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THE STATE v. JACKSON.
S99A0451.
CARLEY, Justice.
OCGA 16133016-13-30 (j) (2); constitutional question. Dougherty Superior Court. Before Judge Gray.
Bobby Jones Jackson was charged with purchasing marijuana in violation of OCGA 16-13-30 (j) (1). Under OCGA 16-13-30 (j) (2), conviction of this crime would result in felony sentencing even though the amount of marijuana that Jackson allegedly purchased is less than one ounce. Under OCGA 16-13-2 (b), a conviction of possession, rather than purchase, of this small amount of marijuana would mandate only misdemeanor punishment. Based upon the disparity between the prescribed punishments for possession and purchase of the same amount of marijuana, Jackson filed a demurrer asserting the unconstitutionality of OCGA 16-13-30 (j) (2). The trial court sustained the demurrer and dismissed the indictment. From this order, the State appeals directly pursuant to OCGA 5-7-1 (a) (1).
The initial consideration in an equal protection challenge to a criminal statute is whether the defendant is similarly situated to members of a class who are treated differently than he. Reed v. State, 264 Ga. 466 (448 SE2d 189) (1994). Therefore, Jackson was required to show that those who purchase less than one ounce of marijuana are similarly situated to those who possess that same amount of contraband. Criminal defendants are "similarly situated" for purposes of equal protection "only if they are charged with the same crime or crimes." Woodard v. State, 269 Ga. 317, 321-322 (3) (496 SE2d 896) (1998). Under OCGA 16-13-30 (j) (1), the purchase of marijuana is set forth as a separate unlawful act from the possession of that controlled substance. The meaning of "purchase" is "to obtain by paying or promising to pay a price. [Cits.]" Northeast Factor & Discount Co. v. Mortgage Investments, 107 Ga. App. 705, 709 (1) (c) (131 SE2d 221) (1963). "Possession," on the other hand, is defined as "the right to exercise power over a corporeal thing. . . . [Cits.]" Cook v. State, 136 Ga. App. 908, 909 (2) (222 SE2d 656) (1975). Thus, a purchase of drugs connotes the act of engaging in a commercial transaction, which is not an element of the act of simply possessing the contraband. This is a viable distinction, since commercial drug transactions can pose a greater threat to the public health, safety and welfare than the private possession of the same controlled substance. See Tillman v. State, 260 Ga. 801, 802 (400 SE2d 632) (1991).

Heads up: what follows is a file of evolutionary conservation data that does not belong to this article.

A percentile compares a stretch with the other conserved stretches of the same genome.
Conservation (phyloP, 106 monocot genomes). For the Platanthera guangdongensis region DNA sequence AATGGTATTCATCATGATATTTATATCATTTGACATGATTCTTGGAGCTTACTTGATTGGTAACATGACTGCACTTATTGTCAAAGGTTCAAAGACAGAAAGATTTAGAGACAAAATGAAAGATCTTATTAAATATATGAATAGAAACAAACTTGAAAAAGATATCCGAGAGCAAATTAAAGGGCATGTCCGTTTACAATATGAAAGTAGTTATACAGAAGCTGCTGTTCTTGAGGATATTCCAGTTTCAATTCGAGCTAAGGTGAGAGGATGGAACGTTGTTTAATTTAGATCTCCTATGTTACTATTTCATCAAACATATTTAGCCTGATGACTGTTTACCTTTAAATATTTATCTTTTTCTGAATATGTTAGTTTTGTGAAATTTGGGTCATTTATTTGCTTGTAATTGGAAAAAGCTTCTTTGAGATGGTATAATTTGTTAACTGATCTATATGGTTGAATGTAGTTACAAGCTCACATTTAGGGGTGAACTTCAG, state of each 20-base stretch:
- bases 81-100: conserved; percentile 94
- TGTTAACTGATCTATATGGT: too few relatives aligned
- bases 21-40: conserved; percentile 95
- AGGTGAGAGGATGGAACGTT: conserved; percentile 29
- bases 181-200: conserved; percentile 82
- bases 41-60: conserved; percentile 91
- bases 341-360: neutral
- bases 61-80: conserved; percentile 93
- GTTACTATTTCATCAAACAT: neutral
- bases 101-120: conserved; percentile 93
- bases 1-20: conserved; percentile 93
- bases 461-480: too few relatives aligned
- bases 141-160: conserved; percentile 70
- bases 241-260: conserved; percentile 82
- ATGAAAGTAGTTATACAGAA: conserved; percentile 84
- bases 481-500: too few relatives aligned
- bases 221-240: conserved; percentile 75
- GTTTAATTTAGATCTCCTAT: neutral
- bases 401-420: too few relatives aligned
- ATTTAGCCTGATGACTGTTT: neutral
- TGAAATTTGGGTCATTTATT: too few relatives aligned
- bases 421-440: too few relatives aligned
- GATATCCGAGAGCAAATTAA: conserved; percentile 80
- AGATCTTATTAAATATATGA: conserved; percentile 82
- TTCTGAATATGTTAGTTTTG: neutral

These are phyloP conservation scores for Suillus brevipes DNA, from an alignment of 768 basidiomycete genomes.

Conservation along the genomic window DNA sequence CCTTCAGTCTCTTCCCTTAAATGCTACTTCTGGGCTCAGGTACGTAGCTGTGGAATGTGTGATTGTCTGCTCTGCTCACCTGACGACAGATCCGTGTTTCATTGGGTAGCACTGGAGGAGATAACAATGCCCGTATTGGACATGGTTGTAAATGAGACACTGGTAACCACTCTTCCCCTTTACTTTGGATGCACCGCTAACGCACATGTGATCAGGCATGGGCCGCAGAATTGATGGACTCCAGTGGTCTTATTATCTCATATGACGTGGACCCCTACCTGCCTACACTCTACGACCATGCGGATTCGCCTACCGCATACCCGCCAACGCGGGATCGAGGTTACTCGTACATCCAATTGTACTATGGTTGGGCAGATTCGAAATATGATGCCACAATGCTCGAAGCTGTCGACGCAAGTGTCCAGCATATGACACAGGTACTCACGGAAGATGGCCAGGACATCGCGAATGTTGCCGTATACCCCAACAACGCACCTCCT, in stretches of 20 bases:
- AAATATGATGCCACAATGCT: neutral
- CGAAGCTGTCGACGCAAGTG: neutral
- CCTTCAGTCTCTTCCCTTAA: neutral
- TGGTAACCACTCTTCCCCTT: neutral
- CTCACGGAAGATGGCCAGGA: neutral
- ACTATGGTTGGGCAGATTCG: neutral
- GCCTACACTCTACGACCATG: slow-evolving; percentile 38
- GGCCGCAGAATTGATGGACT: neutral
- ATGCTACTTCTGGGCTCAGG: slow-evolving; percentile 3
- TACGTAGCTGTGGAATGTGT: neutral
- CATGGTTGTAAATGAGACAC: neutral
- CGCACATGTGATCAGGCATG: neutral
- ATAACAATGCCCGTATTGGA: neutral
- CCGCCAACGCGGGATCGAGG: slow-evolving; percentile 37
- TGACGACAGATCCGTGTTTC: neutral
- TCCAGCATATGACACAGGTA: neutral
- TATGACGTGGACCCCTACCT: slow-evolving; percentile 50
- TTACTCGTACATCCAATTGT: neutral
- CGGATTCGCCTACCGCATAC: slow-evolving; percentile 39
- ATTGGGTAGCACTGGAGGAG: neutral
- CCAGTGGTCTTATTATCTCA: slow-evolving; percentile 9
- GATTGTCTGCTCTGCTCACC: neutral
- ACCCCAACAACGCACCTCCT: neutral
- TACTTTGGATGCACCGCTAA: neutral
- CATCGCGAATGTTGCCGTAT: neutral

Because OCGA 16-13-30 (j) (1) provides that the purchasers of marijuana commit a different crime than do the possessors of that contraband, Jackson cannot base his challenge to the constitutionality of the felony punishment prescribed for his alleged commission of the former offense upon the General Assembly's determination to provide a misdemeanor sentence for those who only possess the same amount of the contraband. For equal protection purposes, only those defendants charged with purchasing marijuana are similarly situated to Jackson. Woodard v. State, supra at 222 (3). There is no contention that, unlike others charged with the purchase of less than one ounce of marijuana, Jackson faces harsher punishment. Compare Phagan v. State, 268 Ga. 272, 274 (2) (486 SE2d 876) (1997) (statute imposing greater punishment for same crime on the basis of the defendant's age). The imposition of a felony sentence applies equally to all those accused of purchasing any amount of the controlled substance and, thus, there is no unconstitutional disparate treatment of similarly situated persons. Sims v. State, 260 Ga. 782, 783 (1) (399 SE2d 924) (1991). Thus, the trial court erred in sustaining Jackson's demurrer and dismissing the indictment charging him with the purchase of marijuana.
Peter J. Skandalakis, District Attorney, Coweta Circuit, amicus curiae.
David E. Slemons, for appellee.
Kenneth B. Hodges III, District Attorney, Richard E. Thomas, Kenneth A. Dasher, J. David Fowler, Assistant District Attorneys, for appellant.
DECIDED APRIL 12, 1999.
Thursday May 21 02:58 EDT


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